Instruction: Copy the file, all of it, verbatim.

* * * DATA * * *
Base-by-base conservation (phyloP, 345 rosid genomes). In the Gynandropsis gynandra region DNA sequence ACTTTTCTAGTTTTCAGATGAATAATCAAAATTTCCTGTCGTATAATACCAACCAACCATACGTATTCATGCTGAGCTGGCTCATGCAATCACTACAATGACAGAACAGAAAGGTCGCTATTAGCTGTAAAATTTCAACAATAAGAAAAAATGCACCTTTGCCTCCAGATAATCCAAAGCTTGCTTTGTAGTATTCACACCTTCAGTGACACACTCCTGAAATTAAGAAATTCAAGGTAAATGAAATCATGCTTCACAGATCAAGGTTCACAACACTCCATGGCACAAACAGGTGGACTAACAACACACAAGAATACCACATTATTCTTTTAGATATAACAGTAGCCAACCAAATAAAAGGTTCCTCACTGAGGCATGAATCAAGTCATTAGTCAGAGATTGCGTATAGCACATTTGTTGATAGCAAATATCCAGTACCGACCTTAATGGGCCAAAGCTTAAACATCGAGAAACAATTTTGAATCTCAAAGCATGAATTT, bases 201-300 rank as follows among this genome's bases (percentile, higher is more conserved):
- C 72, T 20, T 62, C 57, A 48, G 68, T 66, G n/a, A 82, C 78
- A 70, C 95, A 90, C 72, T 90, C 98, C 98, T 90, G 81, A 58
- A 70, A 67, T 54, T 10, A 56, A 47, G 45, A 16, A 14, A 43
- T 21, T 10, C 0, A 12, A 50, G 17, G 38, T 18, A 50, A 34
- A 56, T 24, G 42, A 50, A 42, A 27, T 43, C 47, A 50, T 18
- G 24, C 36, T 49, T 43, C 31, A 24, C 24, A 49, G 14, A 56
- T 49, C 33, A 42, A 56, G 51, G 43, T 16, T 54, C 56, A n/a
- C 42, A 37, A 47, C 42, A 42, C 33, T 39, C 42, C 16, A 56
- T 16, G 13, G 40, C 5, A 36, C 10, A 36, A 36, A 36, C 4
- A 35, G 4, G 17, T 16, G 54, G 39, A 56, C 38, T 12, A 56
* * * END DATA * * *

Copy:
Base-by-base conservation (phyloP, 345 rosid genomes). In the Gynandropsis gynandra region DNA sequence ACTTTTCTAGTTTTCAGATGAATAATCAAAATTTCCTGTCGTATAATACCAACCAACCATACGTATTCATGCTGAGCTGGCTCATGCAATCACTACAATGACAGAACAGAAAGGTCGCTATTAGCTGTAAAATTTCAACAATAAGAAAAAATGCACCTTTGCCTCCAGATAATCCAAAGCTTGCTTTGTAGTATTCACACCTTCAGTGACACACTCCTGAAATTAAGAAATTCAAGGTAAATGAAATCATGCTTCACAGATCAAGGTTCACAACACTCCATGGCACAAACAGGTGGACTAACAACACACAAGAATACCACATTATTCTTTTAGATATAACAGTAGCCAACCAAATAAAAGGTTCCTCACTGAGGCATGAATCAAGTCATTAGTCAGAGATTGCGTATAGCACATTTGTTGATAGCAAATATCCAGTACCGACCTTAATGGGCCAAAGCTTAAACATCGAGAAACAATTTTGAATCTCAAAGCATGAATTT, bases 201-300 rank as follows among this genome's bases (percentile, higher is more conserved):
- C 72, T 20, T 62, C 57, A 48, G 68, T 66, G n/a, A 82, C 78
- A 70, C 95, A 90, C 72, T 90, C 98, C 98, T 90, G 81, A 58
- A 70, A 67, T 54, T 10, A 56, A 47, G 45, A 16, A 14, A 43
- T 21, T 10, C 0, A 12, A 50, G 17, G 38, T 18, A 50, A 34
- A 56, T 24, G 42, A 50, A 42, A 27, T 43, C 47, A 50, T 18
- G 24, C 36, T 49, T 43, C 31, A 24, C 24, A 49, G 14, A 56
- T 49, C 33, A 42, A 56, G 51, G 43, T 16, T 54, C 56, A n/a
- C 42, A 37, A 47, C 42, A 42, C 33, T 39, C 42, C 16, A 56
- T 16, G 13, G 40, C 5, A 36, C 10, A 36, A 36, A 36, C 4
- A 35, G 4, G 17, T 16, G 54, G 39, A 56, C 38, T 12, A 56